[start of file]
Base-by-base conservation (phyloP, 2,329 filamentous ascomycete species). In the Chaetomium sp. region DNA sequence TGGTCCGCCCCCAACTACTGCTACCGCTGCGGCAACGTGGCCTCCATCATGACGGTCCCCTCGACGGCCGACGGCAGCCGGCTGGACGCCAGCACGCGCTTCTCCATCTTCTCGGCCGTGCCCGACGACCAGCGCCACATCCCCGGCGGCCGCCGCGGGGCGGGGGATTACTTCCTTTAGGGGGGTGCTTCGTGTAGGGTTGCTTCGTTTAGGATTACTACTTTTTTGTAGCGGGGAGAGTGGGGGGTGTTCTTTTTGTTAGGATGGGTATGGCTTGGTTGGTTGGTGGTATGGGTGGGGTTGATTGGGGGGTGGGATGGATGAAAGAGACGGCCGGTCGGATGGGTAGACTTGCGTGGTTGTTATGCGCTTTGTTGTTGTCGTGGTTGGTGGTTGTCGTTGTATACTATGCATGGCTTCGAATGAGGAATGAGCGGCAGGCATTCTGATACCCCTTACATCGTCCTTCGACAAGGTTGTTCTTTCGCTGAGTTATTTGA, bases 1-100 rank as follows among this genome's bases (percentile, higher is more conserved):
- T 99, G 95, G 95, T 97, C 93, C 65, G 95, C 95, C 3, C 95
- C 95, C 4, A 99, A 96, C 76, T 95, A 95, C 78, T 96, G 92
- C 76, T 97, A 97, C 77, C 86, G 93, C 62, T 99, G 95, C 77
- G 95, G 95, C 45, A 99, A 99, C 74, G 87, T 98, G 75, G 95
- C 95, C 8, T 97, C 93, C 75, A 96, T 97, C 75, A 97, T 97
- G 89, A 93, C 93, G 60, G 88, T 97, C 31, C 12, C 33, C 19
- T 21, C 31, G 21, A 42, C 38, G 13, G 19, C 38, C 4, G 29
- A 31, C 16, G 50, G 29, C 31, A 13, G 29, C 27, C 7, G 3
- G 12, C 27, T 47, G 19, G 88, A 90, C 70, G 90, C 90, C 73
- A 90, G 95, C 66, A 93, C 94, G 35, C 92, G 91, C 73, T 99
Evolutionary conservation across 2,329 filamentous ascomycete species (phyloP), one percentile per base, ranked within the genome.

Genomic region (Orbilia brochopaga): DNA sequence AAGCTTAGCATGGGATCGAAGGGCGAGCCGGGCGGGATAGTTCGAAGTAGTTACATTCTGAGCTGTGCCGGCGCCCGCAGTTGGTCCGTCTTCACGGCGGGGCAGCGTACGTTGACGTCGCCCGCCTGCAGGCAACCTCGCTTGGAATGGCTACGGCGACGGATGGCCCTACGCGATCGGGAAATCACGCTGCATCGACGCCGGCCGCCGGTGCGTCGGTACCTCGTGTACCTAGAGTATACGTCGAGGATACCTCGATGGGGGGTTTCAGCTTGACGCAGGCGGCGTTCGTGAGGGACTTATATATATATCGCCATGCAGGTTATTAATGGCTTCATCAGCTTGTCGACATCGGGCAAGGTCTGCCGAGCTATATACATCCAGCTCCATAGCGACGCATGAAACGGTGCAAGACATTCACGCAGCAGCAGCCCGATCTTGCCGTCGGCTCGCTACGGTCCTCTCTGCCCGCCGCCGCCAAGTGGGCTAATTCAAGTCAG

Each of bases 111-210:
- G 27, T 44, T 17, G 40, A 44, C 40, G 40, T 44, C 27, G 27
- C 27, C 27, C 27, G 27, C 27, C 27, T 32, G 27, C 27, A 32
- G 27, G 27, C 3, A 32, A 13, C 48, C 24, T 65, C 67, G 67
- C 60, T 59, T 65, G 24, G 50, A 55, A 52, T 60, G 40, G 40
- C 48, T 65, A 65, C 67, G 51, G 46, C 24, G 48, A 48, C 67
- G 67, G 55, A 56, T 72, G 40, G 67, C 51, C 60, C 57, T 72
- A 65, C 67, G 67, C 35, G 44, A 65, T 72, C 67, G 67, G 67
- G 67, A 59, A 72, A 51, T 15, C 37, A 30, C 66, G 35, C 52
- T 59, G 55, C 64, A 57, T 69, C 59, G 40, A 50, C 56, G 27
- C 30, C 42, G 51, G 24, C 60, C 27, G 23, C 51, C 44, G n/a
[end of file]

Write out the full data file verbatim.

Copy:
Base-by-base conservation (phyloP, 2,329 filamentous ascomycete species). In the Chaetomium sp. region DNA sequence TGGTCCGCCCCCAACTACTGCTACCGCTGCGGCAACGTGGCCTCCATCATGACGGTCCCCTCGACGGCCGACGGCAGCCGGCTGGACGCCAGCACGCGCTTCTCCATCTTCTCGGCCGTGCCCGACGACCAGCGCCACATCCCCGGCGGCCGCCGCGGGGCGGGGGATTACTTCCTTTAGGGGGGTGCTTCGTGTAGGGTTGCTTCGTTTAGGATTACTACTTTTTTGTAGCGGGGAGAGTGGGGGGTGTTCTTTTTGTTAGGATGGGTATGGCTTGGTTGGTTGGTGGTATGGGTGGGGTTGATTGGGGGGTGGGATGGATGAAAGAGACGGCCGGTCGGATGGGTAGACTTGCGTGGTTGTTATGCGCTTTGTTGTTGTCGTGGTTGGTGGTTGTCGTTGTATACTATGCATGGCTTCGAATGAGGAATGAGCGGCAGGCATTCTGATACCCCTTACATCGTCCTTCGACAAGGTTGTTCTTTCGCTGAGTTATTTGA, bases 1-100 rank as follows among this genome's bases (percentile, higher is more conserved):
- T 99, G 95, G 95, T 97, C 93, C 65, G 95, C 95, C 3, C 95
- C 95, C 4, A 99, A 96, C 76, T 95, A 95, C 78, T 96, G 92
- C 76, T 97, A 97, C 77, C 86, G 93, C 62, T 99, G 95, C 77
- G 95, G 95, C 45, A 99, A 99, C 74, G 87, T 98, G 75, G 95
- C 95, C 8, T 97, C 93, C 75, A 96, T 97, C 75, A 97, T 97
- G 89, A 93, C 93, G 60, G 88, T 97, C 31, C 12, C 33, C 19
- T 21, C 31, G 21, A 42, C 38, G 13, G 19, C 38, C 4, G 29
- A 31, C 16, G 50, G 29, C 31, A 13, G 29, C 27, C 7, G 3
- G 12, C 27, T 47, G 19, G 88, A 90, C 70, G 90, C 90, C 73
- A 90, G 95, C 66, A 93, C 94, G 35, C 92, G 91, C 73, T 99
Evolutionary conservation across 2,329 filamentous ascomycete species (phyloP), one percentile per base, ranked within the genome.

Genomic region (Orbilia brochopaga): DNA sequence AAGCTTAGCATGGGATCGAAGGGCGAGCCGGGCGGGATAGTTCGAAGTAGTTACATTCTGAGCTGTGCCGGCGCCCGCAGTTGGTCCGTCTTCACGGCGGGGCAGCGTACGTTGACGTCGCCCGCCTGCAGGCAACCTCGCTTGGAATGGCTACGGCGACGGATGGCCCTACGCGATCGGGAAATCACGCTGCATCGACGCCGGCCGCCGGTGCGTCGGTACCTCGTGTACCTAGAGTATACGTCGAGGATACCTCGATGGGGGGTTTCAGCTTGACGCAGGCGGCGTTCGTGAGGGACTTATATATATATCGCCATGCAGGTTATTAATGGCTTCATCAGCTTGTCGACATCGGGCAAGGTCTGCCGAGCTATATACATCCAGCTCCATAGCGACGCATGAAACGGTGCAAGACATTCACGCAGCAGCAGCCCGATCTTGCCGTCGGCTCGCTACGGTCCTCTCTGCCCGCCGCCGCCAAGTGGGCTAATTCAAGTCAG

Each of bases 111-210:
- G 27, T 44, T 17, G 40, A 44, C 40, G 40, T 44, C 27, G 27
- C 27, C 27, C 27, G 27, C 27, C 27, T 32, G 27, C 27, A 32
- G 27, G 27, C 3, A 32, A 13, C 48, C 24, T 65, C 67, G 67
- C 60, T 59, T 65, G 24, G 50, A 55, A 52, T 60, G 40, G 40
- C 48, T 65, A 65, C 67, G 51, G 46, C 24, G 48, A 48, C 67
- G 67, G 55, A 56, T 72, G 40, G 67, C 51, C 60, C 57, T 72
- A 65, C 67, G 67, C 35, G 44, A 65, T 72, C 67, G 67, G 67
- G 67, A 59, A 72, A 51, T 15, C 37, A 30, C 66, G 35, C 52
- T 59, G 55, C 64, A 57, T 69, C 59, G 40, A 50, C 56, G 27
- C 30, C 42, G 51, G 24, C 60, C 27, G 23, C 51, C 44, G n/a